Known as “The Green Mountain State”, Vermont’s heavily forested mountain terrain is a predictor of the great motorcycle roads that are found throughout the state. Sport riders seeking twisty roads have many options to choose from, as do casual riders looking for a scenic Sunday cruise! Combine these Vermont motorcycle roads with the beautiful lakes, rivers and forests that call the state home and you have a recipe for some seriously good times on your motorcycle with many interesting destinations along the way.
Although it is a small state, a little guidance can go a long way when it comes time to plan out your Vermont motorcycle rides. The REVER App is free to use and makes riding a state’s best motorcycle roads as simple and browsing routes and selecting what looks best to you. Then just gas up and go! Create new routes, log your rides and share with friends all within the app. Want even more planning and tracking tools at your disposal? Upgrade your account to REVER Pro for features like turn-by-turn + voice navigation, 3D animated route exploration, weather radar + alerts, and much more. Learn about everything that REVER and REVER Pro can offer you when it comes to planning and logging your next two-wheeled adventure.
Vermont’s weather goes through some pretty radical changes throughout the year. A cold winter, chilly spring, warm rainy summer and quick-to-follow autumn mean that there are a variety of conditions you may need to be prepared for when riding here. Low temperatures and frequent snowstorms are prohibitive to riding during the winter months, but it is possible to squeeze in some riding during the spring and fall. If doing so be sure to utilize a base and mid layer underneath some cold weather gear, so that you can stay warm and comfortable while on your bike. Keeping your neck warm can make a huge difference when riding in cold weather, and it is for this reason that I consider a neck warmer / balaclava to be an essential piece of low-temp riding gear (the latter does a great job of keeping your entire head and face warm in addition to your neck). No matter what time of year you are riding, always check the forecast before heading out and bring some rain gear with you if there is any chance of rain. During the summer it is rare but possible for the temperature to get into the 90’s. That being said, cool mornings and warm afternoons allow for comfortable riding with a four-season jacket / pant or similar gear setup.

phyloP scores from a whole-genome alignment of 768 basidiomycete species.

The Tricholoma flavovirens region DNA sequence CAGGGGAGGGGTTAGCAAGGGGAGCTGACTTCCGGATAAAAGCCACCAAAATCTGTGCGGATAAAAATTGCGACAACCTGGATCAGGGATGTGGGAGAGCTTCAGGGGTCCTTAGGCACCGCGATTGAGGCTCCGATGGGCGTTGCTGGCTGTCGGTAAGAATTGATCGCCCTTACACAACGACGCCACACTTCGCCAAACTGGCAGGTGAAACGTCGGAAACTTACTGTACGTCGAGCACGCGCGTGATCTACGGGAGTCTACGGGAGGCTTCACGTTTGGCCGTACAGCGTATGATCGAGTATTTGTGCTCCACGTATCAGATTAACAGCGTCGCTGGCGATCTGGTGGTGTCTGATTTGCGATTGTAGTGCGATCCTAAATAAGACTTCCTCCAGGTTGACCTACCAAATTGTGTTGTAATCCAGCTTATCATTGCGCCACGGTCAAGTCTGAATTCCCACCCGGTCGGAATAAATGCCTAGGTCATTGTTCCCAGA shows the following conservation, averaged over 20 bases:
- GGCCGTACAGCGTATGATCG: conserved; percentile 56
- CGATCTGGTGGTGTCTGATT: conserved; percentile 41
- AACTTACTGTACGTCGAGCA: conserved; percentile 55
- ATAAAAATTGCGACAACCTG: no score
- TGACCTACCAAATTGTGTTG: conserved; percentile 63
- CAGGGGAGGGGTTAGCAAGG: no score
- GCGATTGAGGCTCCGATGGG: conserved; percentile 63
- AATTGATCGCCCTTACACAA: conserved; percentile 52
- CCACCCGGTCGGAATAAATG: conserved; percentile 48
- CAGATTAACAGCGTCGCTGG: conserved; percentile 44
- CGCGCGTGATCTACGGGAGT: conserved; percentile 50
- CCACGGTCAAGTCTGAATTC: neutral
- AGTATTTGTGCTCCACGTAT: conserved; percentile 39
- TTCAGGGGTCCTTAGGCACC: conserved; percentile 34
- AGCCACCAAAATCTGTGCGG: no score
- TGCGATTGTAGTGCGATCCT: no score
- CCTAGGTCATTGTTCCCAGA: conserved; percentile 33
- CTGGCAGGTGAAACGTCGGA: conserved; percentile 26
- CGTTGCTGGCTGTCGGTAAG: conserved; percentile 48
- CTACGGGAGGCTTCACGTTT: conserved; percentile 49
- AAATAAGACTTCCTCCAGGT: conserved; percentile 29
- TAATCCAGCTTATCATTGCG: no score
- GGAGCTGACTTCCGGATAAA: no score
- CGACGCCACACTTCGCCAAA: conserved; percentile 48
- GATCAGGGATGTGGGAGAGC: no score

Known for its ski resorts and other winter recreation areas, Vermont also has its share of outdoor attractions that are geared towards the warmer months. Mount Mansfield (the highest point in the state of Vermont) is surrounded by Mt. Mansfield State Forest, where you can enjoy the unique scenery both on and off your motorcycle thanks to the mountain roads and many hiking trails in the area. If in the city of Burlington you can rent a bicycle and go for a cruise on the Burlington Bike Path. Formerly a railway, this pedestrian and bike path runs along Lake Champlain giving access to several beaches and parks, all while giving you great views of the city and surrounding landscape. Moss Glen Falls is another one of Vermont’s top outdoor destinations. This roughly 3 mile out-and-back hike brings you to a picturesque natural waterfall hidden away in the forest. The hiking trail is accessed via Highway 100, a great route that brings you through many scenic areas of the state. For a glimpse into the past of Vermont’s farming history, visit the Billings Farm & Museum. Here you can walk the grounds of the living historical site and outdoor museum that is the Billings Farm. Vermont is home to a number of different museums that communicate the art, human history and natural history of the state and greater New England region. You can explore these many options by visiting the official Vermont tourism site.
This route in northern Vermont starts outside of Jericho and heads north to Bakersfield before heading down to the Stowe Mountain Resort and Mt. Mansfield State Forest, along Waterbury Reservoir and then back. ***Seasonal Closures on Route***
<a href="https://rever.app.link/Nw5kWu1LtH" class="btn article-preview__btn w-button">View In App</a>
The route starts south of Burlington and then heads clockwise around Mt. Ellen and past the Mad River Glen Ski Area then cutting across the 125 and back north on the 116.
<a href="https://rever.app.link/vLeRjM1LtH" class="btn article-preview__btn w-button">View In App</a>
This figure-eight loop heads out of Brandon then along the 73 before heading south toward Killington Ski Area then along the Ottauquechee River then back north toward Bethel, Rochester, Hancock and back around to Brandon.
<a href="https://rever.app.link/LDmlVA1LtH" class="btn article-preview__btn w-button">View In App</a>
This loop out of Bennington heads east before wrapping around the south of Harriman Reservoir then along the 9 to Brattleboro and the Connecticut River, then up the 39 along the West River and back west again.
<a href="https://rever.app.link/5F6PVD1LtH" class="btn article-preview__btn w-button">View In App</a>
Hazen's Notch is a mountain pass in Westfield, in the northern Green Mountains of Vermont. The notch is defined by the cliffs of Sugarloaf Mountain to the north and by Haystack Mountain to the south. The height of land of the pass is located in Hazen's Notch State Park, in Orleans County, about 0.5 miles (0.80 km) east of the boundary between Orleans and Franklin Counties. The Long Trail, a 272-mile (438-km) hiking trail running the length of Vermont, crosses Hazen's Notch between Haystack Mountain, 1.5 mi (2.5 km) to the south, and Sugarloaf Mountain immediately to the north. Vermont Route 58 is an east–west state highway goes through Hazens Notch.
<a href="https://rever.app.link/8pLSDu32NU" class="btn article-preview__btn w-button">View In App</a>